The Specialists

August 12th 2014, and I have been neglecting this blog. As the build got closer to completion, I seemed to be busy all the time and a nasty bout of flu slowed me down. To be fair, finishing Burn Song has been the same as finishing any other modern house, the house was always full of the “specialists”. Let me introduce them.

burn Song Specialists

Willy came in and finished the harling in his own kung fu movie style. He carefully covered up anything not to be harled, and then let rip. We have been so lucky with the weather, to allow this to be done at what should be the coldest time of the year, a frost would have delayed him.

Burn Song Specialists

Chris from Greenway Heating and James from Ross-shire Plumbing and Heating are both men who seem to know how to knit with copper pipes. These are the connections from the ground source heat pump, under floor heating, the solar thermal heating and the hot water storage tank.

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Jimmy Anderson was the next man to spend over a day in the plant room as he wired in this lot. Thermostatic controls for the underfloor heating.

Burn Song Specialists

The engineered oak floors were already in place when the ‘tapers and fillers’ came to tidy up the walls and ceilings, making the walls smooth and the corners sharp, they were fast and accurate.

Burn Song Specialists

Tom worked for nearly 4 weeks with myself as sole labourer, to lay almost 70m2 of rustic slate floor. It looks stupendous and will be hardwearing and forgiving on the dirt. During this time the carpenters were working elsewhere, to allow the mortar and grout to set undisturbed and for us to wash, rewash and finally seal the slate several times. Tom didn’t shout at me once!

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As the floor was finished Scotty and Struan came back and turned my salvaged fence posts, discarded by the railway, into our kitchen island. They gave me a disbelieving look when I showed them the pile of weathered timber, but we were all very pleased with the results, and it has been an inexpensive kitchen.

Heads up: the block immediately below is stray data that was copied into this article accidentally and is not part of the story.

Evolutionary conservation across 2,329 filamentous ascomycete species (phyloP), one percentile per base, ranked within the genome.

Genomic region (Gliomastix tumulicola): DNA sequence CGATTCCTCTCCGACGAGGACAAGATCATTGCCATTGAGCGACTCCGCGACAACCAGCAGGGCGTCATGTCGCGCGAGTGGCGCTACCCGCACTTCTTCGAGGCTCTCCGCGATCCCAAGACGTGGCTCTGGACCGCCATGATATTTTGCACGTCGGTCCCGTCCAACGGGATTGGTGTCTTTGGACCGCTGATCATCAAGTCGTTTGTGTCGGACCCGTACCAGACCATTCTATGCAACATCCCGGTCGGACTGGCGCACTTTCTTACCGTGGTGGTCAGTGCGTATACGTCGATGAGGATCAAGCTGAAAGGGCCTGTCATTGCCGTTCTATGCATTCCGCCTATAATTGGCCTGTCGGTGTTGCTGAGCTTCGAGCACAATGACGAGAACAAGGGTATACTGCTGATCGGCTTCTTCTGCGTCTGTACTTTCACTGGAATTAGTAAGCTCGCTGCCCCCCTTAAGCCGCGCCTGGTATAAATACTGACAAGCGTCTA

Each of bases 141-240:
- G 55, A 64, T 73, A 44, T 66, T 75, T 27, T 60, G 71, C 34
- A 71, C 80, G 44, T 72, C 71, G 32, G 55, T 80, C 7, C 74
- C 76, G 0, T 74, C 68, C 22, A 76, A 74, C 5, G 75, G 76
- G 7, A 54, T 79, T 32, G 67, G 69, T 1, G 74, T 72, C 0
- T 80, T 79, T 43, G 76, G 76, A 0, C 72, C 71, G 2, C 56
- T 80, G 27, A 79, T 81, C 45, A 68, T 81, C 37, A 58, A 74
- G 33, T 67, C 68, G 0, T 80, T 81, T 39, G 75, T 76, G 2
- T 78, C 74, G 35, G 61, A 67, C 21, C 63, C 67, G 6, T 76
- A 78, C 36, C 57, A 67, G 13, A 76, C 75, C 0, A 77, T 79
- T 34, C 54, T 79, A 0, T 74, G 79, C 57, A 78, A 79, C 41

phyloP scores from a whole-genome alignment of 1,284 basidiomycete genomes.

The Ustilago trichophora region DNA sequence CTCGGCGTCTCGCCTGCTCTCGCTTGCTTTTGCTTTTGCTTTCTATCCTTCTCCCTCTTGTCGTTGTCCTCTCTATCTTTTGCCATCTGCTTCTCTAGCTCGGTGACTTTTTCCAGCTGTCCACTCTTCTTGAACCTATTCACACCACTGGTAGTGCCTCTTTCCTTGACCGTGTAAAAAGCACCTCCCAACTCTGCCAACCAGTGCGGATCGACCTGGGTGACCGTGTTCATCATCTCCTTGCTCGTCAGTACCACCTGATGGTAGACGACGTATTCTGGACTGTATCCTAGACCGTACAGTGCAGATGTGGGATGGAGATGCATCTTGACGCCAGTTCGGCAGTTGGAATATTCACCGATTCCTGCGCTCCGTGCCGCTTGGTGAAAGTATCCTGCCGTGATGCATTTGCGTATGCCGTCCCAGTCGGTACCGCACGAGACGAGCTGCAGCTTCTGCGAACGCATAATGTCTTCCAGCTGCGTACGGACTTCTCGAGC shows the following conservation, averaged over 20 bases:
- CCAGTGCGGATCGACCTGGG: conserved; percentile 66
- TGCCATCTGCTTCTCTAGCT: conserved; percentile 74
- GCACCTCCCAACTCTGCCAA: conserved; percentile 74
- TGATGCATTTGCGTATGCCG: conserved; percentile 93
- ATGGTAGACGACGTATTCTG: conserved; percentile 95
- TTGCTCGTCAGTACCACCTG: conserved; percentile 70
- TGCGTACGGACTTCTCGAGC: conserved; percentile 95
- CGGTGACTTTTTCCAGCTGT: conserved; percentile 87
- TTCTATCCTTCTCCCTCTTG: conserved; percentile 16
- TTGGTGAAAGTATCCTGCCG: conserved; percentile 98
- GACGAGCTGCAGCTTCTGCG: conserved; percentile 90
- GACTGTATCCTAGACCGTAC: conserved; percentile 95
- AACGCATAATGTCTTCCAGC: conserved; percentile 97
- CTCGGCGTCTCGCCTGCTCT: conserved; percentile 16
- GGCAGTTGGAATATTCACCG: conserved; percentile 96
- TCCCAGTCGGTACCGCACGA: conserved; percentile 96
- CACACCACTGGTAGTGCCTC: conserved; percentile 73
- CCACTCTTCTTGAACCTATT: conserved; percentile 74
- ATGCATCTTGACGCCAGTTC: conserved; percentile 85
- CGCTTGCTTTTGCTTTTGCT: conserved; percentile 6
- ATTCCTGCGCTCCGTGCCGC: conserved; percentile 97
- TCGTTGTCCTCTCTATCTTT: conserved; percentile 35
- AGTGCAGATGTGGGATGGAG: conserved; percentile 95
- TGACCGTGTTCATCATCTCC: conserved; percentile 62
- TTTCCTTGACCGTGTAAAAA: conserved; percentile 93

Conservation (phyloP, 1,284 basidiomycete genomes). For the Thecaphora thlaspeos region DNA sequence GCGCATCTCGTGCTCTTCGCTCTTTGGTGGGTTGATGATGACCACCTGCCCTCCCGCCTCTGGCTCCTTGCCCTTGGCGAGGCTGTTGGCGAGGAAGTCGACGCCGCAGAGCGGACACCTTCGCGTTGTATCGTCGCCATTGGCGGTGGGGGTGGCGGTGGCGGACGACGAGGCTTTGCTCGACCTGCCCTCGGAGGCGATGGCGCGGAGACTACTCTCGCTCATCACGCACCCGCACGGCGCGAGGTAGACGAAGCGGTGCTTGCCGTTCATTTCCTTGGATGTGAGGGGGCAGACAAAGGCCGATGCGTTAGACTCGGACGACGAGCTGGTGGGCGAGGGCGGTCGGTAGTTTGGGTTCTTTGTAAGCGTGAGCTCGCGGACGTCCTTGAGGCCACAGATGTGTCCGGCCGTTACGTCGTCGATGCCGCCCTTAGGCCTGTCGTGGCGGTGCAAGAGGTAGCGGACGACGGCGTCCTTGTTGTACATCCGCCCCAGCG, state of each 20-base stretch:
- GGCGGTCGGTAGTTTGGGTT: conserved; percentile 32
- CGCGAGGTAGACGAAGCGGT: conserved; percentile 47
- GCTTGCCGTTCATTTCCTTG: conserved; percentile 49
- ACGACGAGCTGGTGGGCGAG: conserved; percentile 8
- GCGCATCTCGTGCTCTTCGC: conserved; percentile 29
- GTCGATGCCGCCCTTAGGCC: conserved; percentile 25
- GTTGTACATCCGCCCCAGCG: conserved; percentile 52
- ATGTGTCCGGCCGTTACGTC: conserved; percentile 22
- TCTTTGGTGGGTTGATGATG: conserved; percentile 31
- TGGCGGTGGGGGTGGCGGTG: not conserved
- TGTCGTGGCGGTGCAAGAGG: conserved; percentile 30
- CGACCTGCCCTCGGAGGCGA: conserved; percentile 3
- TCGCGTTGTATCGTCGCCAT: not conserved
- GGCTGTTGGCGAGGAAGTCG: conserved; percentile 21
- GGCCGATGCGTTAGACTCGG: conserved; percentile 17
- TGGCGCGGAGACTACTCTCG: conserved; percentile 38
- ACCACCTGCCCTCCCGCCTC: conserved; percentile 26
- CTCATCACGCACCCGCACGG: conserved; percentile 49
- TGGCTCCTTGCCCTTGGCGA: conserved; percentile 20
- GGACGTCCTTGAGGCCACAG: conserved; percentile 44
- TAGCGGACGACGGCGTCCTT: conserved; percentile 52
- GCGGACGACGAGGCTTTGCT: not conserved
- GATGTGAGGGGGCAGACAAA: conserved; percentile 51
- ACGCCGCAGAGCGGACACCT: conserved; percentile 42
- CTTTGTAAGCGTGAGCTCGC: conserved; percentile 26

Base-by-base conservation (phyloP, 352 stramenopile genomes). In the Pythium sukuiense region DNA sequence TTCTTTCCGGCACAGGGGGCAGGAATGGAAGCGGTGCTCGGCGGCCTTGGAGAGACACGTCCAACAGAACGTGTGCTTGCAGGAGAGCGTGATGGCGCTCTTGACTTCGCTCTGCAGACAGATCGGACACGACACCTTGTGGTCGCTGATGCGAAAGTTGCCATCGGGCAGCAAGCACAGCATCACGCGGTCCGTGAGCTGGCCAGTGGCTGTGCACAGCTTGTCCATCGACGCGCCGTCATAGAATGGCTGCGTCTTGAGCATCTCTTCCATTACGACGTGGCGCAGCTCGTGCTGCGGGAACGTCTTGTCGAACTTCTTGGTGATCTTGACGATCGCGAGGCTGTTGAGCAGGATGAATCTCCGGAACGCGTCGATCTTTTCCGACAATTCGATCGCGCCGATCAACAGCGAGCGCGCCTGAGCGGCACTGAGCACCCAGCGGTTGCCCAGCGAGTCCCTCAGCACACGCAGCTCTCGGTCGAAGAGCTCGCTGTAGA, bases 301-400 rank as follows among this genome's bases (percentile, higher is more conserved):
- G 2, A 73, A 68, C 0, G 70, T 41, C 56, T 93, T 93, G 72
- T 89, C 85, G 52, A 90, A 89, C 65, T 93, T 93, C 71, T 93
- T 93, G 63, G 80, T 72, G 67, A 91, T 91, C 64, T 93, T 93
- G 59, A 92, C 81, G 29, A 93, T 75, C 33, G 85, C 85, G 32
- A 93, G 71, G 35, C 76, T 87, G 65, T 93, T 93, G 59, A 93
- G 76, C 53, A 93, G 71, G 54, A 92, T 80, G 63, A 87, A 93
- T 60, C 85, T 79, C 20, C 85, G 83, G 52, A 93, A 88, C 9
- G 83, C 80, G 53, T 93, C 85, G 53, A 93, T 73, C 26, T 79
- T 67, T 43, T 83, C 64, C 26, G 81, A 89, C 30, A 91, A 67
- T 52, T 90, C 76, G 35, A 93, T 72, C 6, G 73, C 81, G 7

Burn Song Specialists

Dave Goulder finished our wonderful Galloway Dyke. A drystone wall built entirely from stone found on the site. Dog proof and very handsome. The mice and lizards have already taken up residence in the crevices.

Burn Song Specialists

One of the features of the house is the 3.5m tall central window where the front door would usually go. I got hold of some cast iron railings from Glasgow Architectural Salvage, with a motif of a twining ivy stem. The first 4 arrived in 8 pieces, thanks to rough handling by the courier. Replacing them slowed down the building of railings around the first floor void. When the second batch arrived, I sprayed the stripped railings and the 3/4 inch steel rods that are the plain spindles, with matt lacquer and they add a touch of individuality to the upstairs hallway.

Burn Song Specialists

The painters were with us for two weeks and finally the building site started to feel like a house. We kept the colours simple, buttermilk walls, Farrow & Balls Dorset Cream eggshell on the woodwork. Each bathroom has different coloured T&G panelling.

Burn Song Specialists

Once the painters had left we could get down to the final details. Jimmy & Struan helped me to turn a French Ox Yoke, purchased on ebay, into a rustic chandelier for the snug. Our scruffy 70’s furniture was moved into position and even the dogs started to feel at home.

Burn Song Specialists